(Roughly) Daily

“Romanticism is precisely situated neither in choice of subject, nor exact truth, but in the way of feeling”*…

Beethoven at 30 (1800)

The estimable Ted Gioia is exploring the possibility that we are at the cusp of a major change in the zeitgeist– the beginning of a new age of Romanticism…

I made a flippant remark a few months ago. It was almost a joke.

But then I started taking it seriously.

I said that technocracy had grown so oppressive and manipulative it would spur a backlash. And that our rebellion might resemble the Romanticist movement of the early 1800s.

We need a new Romanticism, I quipped. And we will probably get one.

A new Romanticism? Could that really happen? That seems so unlikely.

Even I didn’t take this seriously (at first). I was just joking. But during the subsequent weeks and months, I kept thinking about my half-serious claim.

I realized that, the more I looked at what happened circa 1800, the more it reminded me of our current malaise.

  • Rationalist and algorithmic models were dominating every sphere of life at that midpoint in the Industrial Revolution—and people started resisting the forces of progress.
  • Companies grew more powerful, promising productivity and prosperity. But Blake called them “dark Satanic mills” and Luddites started burning down factories—a drastic and futile step, almost the equivalent of throwing away your smartphone.
  • Even as science and technology produced amazing results, dysfunctional behaviors sprang up everywhere. The pathbreaking literary works from the late 1700s reveal the dark side of the pervasive techno-optimism—Goethe’s novel about Werther’s suicide, the Marquis de Sade’s nasty stories, and all those gloomy Gothic novels. What happened to the Enlightenment?
  • As the new century dawned, the creative class (as we would call it today) increasingly attacked rationalist currents that had somehow morphed into violent, intrusive forces in their lives—an 180 degree shift in the culture. For Blake and others, the name Newton became a term of abuse.
  • Artists, especially poets and musicians, took the lead in this revolt. They celebrated human feeling and emotional attachments—embracing them as more trustworthy, more flexible, more desirable than technology, profits, and cold calculation.

That’s the world, circa 1800.

The new paradigm shocked Europe when it started to spread. Cultural elites had just assumed that science and reason would control everything in the future. But that wasn’t how it played out.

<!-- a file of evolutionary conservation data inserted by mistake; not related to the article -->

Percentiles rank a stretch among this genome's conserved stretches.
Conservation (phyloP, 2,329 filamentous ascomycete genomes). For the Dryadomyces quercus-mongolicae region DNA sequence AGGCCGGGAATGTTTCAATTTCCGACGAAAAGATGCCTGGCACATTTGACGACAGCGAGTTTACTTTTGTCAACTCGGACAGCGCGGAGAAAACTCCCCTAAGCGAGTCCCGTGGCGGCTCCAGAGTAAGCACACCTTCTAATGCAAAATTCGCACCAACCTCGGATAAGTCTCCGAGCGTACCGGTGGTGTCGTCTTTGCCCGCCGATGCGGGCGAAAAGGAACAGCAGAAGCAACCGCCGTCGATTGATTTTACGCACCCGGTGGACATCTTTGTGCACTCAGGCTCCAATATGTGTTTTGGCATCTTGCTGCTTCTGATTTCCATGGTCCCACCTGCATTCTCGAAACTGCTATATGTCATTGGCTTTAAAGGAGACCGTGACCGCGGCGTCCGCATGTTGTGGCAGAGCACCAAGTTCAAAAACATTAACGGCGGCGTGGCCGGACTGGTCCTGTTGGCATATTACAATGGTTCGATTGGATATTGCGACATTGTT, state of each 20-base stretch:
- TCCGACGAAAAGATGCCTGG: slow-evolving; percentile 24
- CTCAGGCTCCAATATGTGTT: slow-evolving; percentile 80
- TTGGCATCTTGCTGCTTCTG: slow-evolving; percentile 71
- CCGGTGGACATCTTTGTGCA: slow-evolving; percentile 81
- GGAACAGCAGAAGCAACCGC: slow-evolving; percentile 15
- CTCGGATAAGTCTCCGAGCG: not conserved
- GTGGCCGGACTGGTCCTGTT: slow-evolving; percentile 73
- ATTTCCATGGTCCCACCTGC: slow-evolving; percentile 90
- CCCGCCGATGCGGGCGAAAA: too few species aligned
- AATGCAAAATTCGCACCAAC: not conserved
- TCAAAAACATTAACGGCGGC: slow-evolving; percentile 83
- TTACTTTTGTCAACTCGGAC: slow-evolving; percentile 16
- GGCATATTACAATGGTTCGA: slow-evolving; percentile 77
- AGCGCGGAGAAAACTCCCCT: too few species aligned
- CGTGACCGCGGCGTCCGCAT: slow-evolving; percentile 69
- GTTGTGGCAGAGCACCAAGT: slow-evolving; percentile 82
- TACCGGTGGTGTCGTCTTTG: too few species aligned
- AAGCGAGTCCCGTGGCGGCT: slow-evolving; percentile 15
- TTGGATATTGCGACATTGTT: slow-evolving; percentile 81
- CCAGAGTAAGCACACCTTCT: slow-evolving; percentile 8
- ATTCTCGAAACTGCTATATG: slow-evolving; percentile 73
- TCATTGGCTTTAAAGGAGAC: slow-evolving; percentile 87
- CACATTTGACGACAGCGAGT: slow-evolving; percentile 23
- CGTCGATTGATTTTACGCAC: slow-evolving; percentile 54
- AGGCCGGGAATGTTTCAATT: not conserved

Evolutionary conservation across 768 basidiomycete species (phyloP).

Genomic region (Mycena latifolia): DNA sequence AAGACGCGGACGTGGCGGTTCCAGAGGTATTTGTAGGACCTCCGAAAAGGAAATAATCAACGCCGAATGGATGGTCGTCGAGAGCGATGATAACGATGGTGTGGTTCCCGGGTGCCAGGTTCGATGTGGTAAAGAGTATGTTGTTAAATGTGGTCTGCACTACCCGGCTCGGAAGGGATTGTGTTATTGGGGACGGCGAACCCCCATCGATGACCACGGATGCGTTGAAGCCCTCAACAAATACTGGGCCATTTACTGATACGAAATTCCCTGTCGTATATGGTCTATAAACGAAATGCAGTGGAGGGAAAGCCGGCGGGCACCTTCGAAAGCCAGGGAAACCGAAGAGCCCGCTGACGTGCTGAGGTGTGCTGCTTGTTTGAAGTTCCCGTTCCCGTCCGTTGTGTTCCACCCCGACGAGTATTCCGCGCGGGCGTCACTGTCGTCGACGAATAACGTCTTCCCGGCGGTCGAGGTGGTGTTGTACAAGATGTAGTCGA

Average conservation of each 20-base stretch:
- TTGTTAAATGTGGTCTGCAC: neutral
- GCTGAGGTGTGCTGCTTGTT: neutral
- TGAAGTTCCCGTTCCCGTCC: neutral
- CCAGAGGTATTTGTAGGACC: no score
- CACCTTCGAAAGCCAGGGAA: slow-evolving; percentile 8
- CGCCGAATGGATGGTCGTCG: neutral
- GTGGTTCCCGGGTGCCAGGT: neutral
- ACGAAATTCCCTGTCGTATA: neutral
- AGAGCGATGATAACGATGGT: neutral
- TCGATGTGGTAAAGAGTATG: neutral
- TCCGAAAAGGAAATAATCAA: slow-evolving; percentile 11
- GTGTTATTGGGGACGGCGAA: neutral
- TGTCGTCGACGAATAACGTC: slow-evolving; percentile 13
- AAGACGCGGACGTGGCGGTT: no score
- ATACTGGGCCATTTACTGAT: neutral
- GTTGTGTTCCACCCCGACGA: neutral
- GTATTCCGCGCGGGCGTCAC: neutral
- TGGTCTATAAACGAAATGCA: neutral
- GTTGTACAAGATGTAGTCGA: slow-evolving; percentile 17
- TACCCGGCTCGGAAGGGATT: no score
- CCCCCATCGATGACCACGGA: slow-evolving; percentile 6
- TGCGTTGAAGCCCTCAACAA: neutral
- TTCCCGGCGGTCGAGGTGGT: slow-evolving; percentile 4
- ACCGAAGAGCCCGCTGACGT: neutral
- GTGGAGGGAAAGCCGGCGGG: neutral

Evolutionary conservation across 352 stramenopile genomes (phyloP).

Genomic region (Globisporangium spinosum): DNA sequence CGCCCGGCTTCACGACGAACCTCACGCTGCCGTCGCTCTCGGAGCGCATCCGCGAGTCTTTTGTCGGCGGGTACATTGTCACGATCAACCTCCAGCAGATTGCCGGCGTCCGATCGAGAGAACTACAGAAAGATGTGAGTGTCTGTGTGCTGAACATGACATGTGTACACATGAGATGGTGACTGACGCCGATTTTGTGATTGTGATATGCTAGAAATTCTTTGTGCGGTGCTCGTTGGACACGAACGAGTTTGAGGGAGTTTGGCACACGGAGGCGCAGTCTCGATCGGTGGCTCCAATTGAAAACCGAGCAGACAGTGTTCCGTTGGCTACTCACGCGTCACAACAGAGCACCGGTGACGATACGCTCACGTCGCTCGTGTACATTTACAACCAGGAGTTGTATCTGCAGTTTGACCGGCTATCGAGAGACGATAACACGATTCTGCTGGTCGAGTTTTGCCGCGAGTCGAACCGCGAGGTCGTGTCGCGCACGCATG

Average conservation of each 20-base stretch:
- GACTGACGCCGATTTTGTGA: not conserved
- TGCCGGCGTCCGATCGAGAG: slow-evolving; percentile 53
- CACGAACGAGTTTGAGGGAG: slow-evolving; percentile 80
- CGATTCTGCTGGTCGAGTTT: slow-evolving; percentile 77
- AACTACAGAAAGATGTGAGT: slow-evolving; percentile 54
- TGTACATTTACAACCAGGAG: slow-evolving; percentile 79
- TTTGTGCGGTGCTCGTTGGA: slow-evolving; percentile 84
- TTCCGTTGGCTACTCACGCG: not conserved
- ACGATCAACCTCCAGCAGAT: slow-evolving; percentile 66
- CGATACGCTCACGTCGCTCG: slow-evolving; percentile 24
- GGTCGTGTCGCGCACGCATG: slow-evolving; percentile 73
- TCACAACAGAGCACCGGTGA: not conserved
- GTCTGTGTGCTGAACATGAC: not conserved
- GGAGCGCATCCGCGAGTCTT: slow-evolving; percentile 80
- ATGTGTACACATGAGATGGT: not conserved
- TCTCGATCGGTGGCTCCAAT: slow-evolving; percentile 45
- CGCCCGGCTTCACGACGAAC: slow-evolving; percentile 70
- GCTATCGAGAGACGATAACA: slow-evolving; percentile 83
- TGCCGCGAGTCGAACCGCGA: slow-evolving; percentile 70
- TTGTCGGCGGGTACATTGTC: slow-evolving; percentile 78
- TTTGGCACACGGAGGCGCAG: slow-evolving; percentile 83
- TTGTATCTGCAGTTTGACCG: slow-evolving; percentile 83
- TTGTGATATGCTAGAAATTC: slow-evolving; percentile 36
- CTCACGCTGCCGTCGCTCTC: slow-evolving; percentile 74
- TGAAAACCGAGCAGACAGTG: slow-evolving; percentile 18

Resemblances with the current moment are not hard to see.

These considerations led me, about nine months ago, to conduct a deep dive into the history of the Romanticist movement. I wanted to see what the historical evidence told me.

I’m now structuring my research in chronological order—that’s a method I often use in addressing big topics.

I make no great promises for what I share below. These are just notes on what happened in Western culture from 1800 to 1804—listed year-by-year.

Sharing these is part of my process. I expect this will generate useful feedback, and guide me on the next phase of this project…

Because music is always my entry point into cultural changes, it plays a key role here in how I analyze past (and present) events. I firmly believe that music is an early indicator of social change. The notes below are offered as evidence in support of that view…

[There follows a fascinating– and compelling– account of those five years, featuring Napoleon, Haydn, Beethoven, Woodsworth, Coleridge, Herder, Schelling, the Marquis de Sade, Novalis, Ann Radcliffe, and others]

… Beethoven turns against Napoleon—and this is emblematic of the aesthetic reversal sweeping through Europe. Not long ago, Beethoven and other artists looked to French rationalism as a harbinger of a new age of freedom and individual flourishing. But this entire progress-obsessed ideology is unraveling.

It’s somehow fitting that music takes the lead role in deconstructing a tyrannical rationalism, and proposing a more human alternative.

Could that happen again?

  • Imagine a growing sense that algorithmic and mechanistic thinking has become too oppressive.
  • Imagine if people started resisting technology as a malicious form of control, and not a pathway to liberation, empowerment, and human flourishing—soul-nurturing riches that must come from someplace deeper.
  • Imagine a revolt against STEM’s dominance and dictatorship over all other fields?
  • Imagine people deciding that the good life starts with NOT learning how to code.

If that happened now, wouldn’t music stand out as the pathway? What could possibly be more opposed to brutal rationalism running out of control than a song?

But what does that kind of music sound like? In 1800, it was Beethoven. And today?…

Why it may be 1800 all over again: “Notes Toward a New Romanticism,” from @tedgioia in his terrific newsletter, The Honest Broker.

* Charles Baudelaire

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As we review vibes on the verge, we might send rational birthday greetings to an avatar of the Enlightenment against which the Romantics rebelled, Francois-Marie Arouet, better known as Voltaire; he was born on this date in 1694.  The Father of the Age of Reason, he produced works in almost every literary form: plays, poems, novels, essays, and historical and scientific works– more than 2,000 books and pamphlets (and more than 20,000 letters).  He popularized Isaac Newton’s work in France by arranging a translation of Principia Mathematica to which he added his own commentary.

A social reformer, Voltaire used satire to criticize the intolerance, religious dogma, and oligopolistic privilege of his day, perhaps nowhere more sardonically than in Candide.

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Written by (Roughly) Daily

November 21, 2023 at 1:00 am

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